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Study links heart attacks, holiday
If you have a heart attack at Christmastime, it might not be because of shoveling snow in the cold weather.
With temperatures expected to be in the 40s and 50s over the holiday weekend, we're not likely to have much of a white Christmas.
It's the holiday itself that stresses the heart, not the weather, Australian researchers have concluded.
It was a relatively easy study to conduct, since December and January are summer down under, where scientists found a 4 percent hike.
Josh Knight at the University of Melbourne, said a combination of factors likely create the spike.
One comprises people who are very sick, perhaps near the end of their lives, but hang on for the holidays. They may be discharged from the hospital in order to be home with their families, but that makes them more at risk for death.
The other group includes people who put off treatment until after the holidays, but that delay might be just enough to deprive them of many more years of life.
Other theories on the increase in death include holiday stress, changes in diet, drinking more alcohol, lighter staffing at hospitals and travel taking people away from their regular healthcare providers.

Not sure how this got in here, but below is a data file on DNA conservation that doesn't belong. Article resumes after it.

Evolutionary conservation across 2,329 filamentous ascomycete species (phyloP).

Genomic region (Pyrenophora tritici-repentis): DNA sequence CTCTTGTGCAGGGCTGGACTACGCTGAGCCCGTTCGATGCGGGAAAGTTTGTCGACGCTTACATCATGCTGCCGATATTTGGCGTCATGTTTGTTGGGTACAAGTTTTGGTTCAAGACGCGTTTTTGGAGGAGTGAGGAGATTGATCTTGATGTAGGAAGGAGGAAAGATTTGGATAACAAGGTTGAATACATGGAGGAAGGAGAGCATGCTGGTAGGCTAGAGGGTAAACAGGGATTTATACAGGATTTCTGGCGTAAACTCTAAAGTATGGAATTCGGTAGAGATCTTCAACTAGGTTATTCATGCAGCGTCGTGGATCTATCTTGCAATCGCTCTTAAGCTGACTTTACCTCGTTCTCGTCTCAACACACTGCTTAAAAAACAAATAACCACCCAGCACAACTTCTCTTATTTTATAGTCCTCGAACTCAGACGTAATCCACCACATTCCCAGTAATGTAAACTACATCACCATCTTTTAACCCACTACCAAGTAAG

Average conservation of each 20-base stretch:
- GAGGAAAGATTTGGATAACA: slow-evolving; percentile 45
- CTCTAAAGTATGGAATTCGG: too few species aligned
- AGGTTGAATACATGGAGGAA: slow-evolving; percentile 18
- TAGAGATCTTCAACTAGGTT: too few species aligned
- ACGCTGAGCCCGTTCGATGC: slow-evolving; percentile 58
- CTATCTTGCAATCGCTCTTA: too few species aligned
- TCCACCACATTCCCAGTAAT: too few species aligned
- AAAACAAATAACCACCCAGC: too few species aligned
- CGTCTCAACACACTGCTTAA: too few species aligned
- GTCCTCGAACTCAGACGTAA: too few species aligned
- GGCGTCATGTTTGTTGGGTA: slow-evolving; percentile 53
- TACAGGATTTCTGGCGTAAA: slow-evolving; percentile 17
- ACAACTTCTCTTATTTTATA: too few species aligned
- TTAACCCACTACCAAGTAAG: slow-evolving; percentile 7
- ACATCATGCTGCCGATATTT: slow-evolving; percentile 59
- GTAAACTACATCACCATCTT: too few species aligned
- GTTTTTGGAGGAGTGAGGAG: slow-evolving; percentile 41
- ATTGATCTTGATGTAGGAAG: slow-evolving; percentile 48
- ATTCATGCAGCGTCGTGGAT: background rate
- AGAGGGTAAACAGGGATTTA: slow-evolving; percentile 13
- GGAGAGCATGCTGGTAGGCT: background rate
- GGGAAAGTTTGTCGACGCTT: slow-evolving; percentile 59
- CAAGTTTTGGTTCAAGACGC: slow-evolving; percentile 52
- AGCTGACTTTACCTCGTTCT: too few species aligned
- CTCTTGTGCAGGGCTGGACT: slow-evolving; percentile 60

The study examined more than 738,000 deaths in New Zealand over 25 years, 1988-2013. Of those, more than 197,000 were from heart-related conditions.
Weather wasn't taken into consideration, but New Zealand island climate has few extreme temperatures throughout the year.
Doctors will probably continue to offer the usual advice about avoiding rich foods, smoking and alcohol, but they may need to add the need to know how to get health care services and emergency care when traveling, and especially to not avoid seeking treatment if signs of cardiac distress appear.
You can read the original report, published online Dec. 22 in the Journal of the American Heart Association, here: http://bit.ly/2hgfKi6